Western Mail targets the family in £750,000 revamp

A dummy page for the new-look Mail

The Western Mail, Wales’s national newspaper, relaunched this Thursday in a format editor Alan Edmunds hopes will broaden its appeal to the modern Welsh family.

So many changes have taken place in Welsh politics, the economy, its industries, even its music, over the past decade that the paper is being required to keep pace. The owner, Trinity Mirror, is investing more than £750,000 in the exercise as part of its “Biggest to Best” strategy.

“The trick,” said Edmunds, “is how to change a paper which has been going such a long time and means so much to so many people in Wales without alienating your readers.”

He has found market research an invaluable resource. Preliminary research was done before he became editor in September; dummies were then produced and taken to focus groups; a second set of dummies were then devised and again taken out for research.

Edmunds feels such a rigorous process has given the team confidence, mainly because the feedback has been so good.

The Western Mail is now aimed at a broader age range, with the family as a key component, and will reflect those indigenous changes.

It will be printed in full colour for the first time in its 133-year history after an £18m investment in a new press plant in Cardiff Bay.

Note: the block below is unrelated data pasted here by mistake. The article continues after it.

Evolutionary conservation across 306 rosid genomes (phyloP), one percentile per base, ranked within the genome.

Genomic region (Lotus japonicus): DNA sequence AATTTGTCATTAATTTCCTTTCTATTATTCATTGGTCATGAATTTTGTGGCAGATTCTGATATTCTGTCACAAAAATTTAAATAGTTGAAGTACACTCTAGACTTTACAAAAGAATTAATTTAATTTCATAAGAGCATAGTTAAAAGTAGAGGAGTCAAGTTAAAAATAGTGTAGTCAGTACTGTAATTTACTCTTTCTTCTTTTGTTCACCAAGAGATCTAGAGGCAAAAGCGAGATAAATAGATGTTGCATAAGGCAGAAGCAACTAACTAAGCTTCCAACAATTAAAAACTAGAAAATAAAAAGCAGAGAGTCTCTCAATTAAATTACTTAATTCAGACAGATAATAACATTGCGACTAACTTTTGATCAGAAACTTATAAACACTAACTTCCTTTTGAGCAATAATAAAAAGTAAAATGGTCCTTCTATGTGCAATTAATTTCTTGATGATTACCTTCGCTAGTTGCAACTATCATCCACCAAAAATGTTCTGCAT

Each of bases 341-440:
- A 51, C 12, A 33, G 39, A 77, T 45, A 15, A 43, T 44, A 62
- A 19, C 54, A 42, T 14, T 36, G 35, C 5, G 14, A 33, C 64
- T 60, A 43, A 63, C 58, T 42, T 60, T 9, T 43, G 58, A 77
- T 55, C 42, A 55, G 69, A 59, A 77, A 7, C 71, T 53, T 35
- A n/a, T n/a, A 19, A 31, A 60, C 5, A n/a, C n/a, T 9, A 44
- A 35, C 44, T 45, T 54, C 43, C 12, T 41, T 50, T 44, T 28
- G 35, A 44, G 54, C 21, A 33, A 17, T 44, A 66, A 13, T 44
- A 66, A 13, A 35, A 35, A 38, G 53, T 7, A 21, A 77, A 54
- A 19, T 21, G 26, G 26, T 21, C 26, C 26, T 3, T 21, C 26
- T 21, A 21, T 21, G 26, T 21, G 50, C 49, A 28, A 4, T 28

The content has already been evolving, with Edmunds keen to create more points of entry for readers and to tackle stories in a way that engages them more.

“We try to relate the big issues to people more than The Western Mail had done hitherto,” he said. “We are trying to make sure The Western Mail is the family newspaper for Wales, so we are less focused on hitting a tiny niche of the market.

“It is still very much the intelligent, broadsheet, flagship paper, still the businessmen’s paper, but at the same time broadening its appeal and providing more content that will appeal to the modern Welsh family.”

Currently, The Western Mail has two editions. This will expand as the new press is embedded, with a separate edition for North Wales. The paper has reporters there and a significant sale despite competition from its sister Trinity Mirror morning, the Daily Post. Research showed readers wanted to keep alive the slogan under the masthead “Papur Cenedlaethol Cymru” – national paper for Wales.

Every day The Western Mail will have two broadsheet sections. Tabloid sport and business supplements on Monday and Wednesday have gone broadsheet and the WM magazine has become Tuesday’s second section with articles on health, beauty, shopping, careers, entertaining and entertainment and style.

Thursday has a new Appointments section plus Education Wales. Friday sees the launch of Box Office, an opinionated mix of arts and entertainment, previews, reviews and listings along with Motor Mail. The Western Mail Saturday Magazine, carrying a seven-day TV guide for Wales, and property section Welsh Homes, complete the week’s broadsheet second sections.

Columnists signed up include former Welsh rugby player Gareth Edwards for Monday’s Sport Wales; fashion designer David Emanuel, who designed the late Princess of Wales’s wedding dress, and Lowri Turner, who presents BBC1’s DIY SoS and is a fashion pundit for GMTV. An innovative column, The Pensioner, is contributed by author Elaine Morgan.

The redesign was done by the editorial team, spearheaded by designers Marc White and Mark Tattersall.

By Jean Morgan

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